A profile is a list of configuration databases. The first database in a profile is the write-to database and the remaining databases are read-only. Each of the system databases is generated from a keyfile directory. Each keyfile directory contains one or more keyfiles. Each keyfile contains at least one dconf path and one or more keys and the corresponding values.

Key pairs which are set in a dconf profile will override the default settings unless there is a problem with the value that you have set.

You will usually want your dconf profile to consist of a user database and at least one system database. The profile must list one database per line.

The first line in a profile is the database that changes are written to. It is usually user-db:user. user is the name of the user database which can normally be found in ~/.config/dconf.

A system-db line specifies a system database. These databases are found in /etc/dconf/db/.

Sample profile


Configuring a single user and multiple system databases allows for layering of preferences. Settings from the user database file take precedence over the settings in the local database file, and the local database file in turn takes precedence over the site database file.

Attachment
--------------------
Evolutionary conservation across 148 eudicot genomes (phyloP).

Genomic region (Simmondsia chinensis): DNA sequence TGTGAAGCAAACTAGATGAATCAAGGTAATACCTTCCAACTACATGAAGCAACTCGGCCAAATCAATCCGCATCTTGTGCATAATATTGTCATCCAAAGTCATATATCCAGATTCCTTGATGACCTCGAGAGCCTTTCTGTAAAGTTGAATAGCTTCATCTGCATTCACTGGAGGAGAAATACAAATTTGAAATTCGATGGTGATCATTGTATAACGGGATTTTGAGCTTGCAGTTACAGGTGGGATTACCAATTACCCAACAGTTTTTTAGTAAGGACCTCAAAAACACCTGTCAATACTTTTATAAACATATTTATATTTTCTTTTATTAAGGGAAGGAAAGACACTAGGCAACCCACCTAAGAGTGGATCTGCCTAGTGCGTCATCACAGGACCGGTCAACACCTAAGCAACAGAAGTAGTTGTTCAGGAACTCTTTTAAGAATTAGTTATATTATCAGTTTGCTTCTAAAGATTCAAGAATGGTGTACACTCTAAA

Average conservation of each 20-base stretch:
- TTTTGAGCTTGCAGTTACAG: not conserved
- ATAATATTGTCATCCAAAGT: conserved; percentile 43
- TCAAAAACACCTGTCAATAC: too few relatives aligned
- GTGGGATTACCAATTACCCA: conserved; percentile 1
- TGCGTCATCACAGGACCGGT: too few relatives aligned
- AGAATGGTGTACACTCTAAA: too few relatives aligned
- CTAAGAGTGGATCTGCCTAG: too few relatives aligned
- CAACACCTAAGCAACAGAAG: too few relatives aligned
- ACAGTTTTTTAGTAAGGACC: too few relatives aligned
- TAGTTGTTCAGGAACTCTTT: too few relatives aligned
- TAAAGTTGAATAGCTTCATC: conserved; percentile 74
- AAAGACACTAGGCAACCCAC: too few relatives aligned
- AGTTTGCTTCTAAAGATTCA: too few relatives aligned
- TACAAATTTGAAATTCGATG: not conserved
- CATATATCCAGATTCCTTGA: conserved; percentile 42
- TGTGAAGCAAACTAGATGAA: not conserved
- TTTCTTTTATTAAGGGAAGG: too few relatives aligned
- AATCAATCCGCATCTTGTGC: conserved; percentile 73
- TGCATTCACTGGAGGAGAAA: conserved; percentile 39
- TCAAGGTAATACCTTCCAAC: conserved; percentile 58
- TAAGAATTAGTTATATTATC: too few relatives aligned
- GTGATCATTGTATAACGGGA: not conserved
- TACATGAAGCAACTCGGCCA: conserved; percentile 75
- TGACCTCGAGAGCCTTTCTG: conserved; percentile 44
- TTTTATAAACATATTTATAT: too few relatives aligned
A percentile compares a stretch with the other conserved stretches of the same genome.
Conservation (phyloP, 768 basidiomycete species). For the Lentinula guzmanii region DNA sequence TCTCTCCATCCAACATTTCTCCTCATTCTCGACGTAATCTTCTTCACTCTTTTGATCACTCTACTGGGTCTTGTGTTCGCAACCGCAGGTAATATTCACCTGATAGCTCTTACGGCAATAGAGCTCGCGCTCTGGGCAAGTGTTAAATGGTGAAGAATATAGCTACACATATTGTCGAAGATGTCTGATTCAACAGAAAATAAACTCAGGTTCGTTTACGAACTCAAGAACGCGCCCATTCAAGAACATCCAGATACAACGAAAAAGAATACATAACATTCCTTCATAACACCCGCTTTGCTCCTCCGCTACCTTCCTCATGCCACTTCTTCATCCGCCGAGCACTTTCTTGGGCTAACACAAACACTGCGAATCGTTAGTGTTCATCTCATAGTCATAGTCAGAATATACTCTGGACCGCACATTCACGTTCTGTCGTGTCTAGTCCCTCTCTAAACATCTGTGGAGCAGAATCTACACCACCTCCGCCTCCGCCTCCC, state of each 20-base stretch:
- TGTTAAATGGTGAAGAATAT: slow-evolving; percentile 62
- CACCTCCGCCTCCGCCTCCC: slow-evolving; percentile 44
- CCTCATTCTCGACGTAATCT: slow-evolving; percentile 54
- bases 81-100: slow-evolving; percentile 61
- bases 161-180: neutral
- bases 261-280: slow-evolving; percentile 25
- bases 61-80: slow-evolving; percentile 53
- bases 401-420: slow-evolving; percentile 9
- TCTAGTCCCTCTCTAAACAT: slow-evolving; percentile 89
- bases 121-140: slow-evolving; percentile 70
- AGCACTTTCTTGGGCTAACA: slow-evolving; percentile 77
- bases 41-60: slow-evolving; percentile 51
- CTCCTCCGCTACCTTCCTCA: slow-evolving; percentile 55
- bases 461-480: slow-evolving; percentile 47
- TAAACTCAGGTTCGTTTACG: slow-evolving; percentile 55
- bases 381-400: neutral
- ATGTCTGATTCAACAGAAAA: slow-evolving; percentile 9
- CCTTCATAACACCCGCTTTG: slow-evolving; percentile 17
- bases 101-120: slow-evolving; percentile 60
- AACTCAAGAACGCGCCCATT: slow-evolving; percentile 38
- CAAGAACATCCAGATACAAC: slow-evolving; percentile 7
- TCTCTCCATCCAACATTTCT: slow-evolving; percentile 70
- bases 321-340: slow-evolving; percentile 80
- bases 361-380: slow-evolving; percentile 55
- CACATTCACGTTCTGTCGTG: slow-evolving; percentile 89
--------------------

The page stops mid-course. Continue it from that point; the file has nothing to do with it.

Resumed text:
However, the order of precedence for locks is reversed. Locks introduced in the site or local database files take priority over those present in user.

The dconf profile for a session is determined at login, so users will have to log out and log in to apply a new dconf user profile to their session.

For more information, see the dconf(7) man page.

Select a profile

On startup, dconf consults the DCONF_PROFILE environment variable. The variable can specify a relative path to a file in /etc/dconf/profile/, or an absolute path, for example, to the user's home directory.

If the environment variable is set, dconf attempts to open the named profile and aborts if that fails. If the variable is not set, dconf attempts to open the profile named “user”. If that fails, it will fall back to an internal hard-wired configuration.

For more information, see the dconf(7) man page.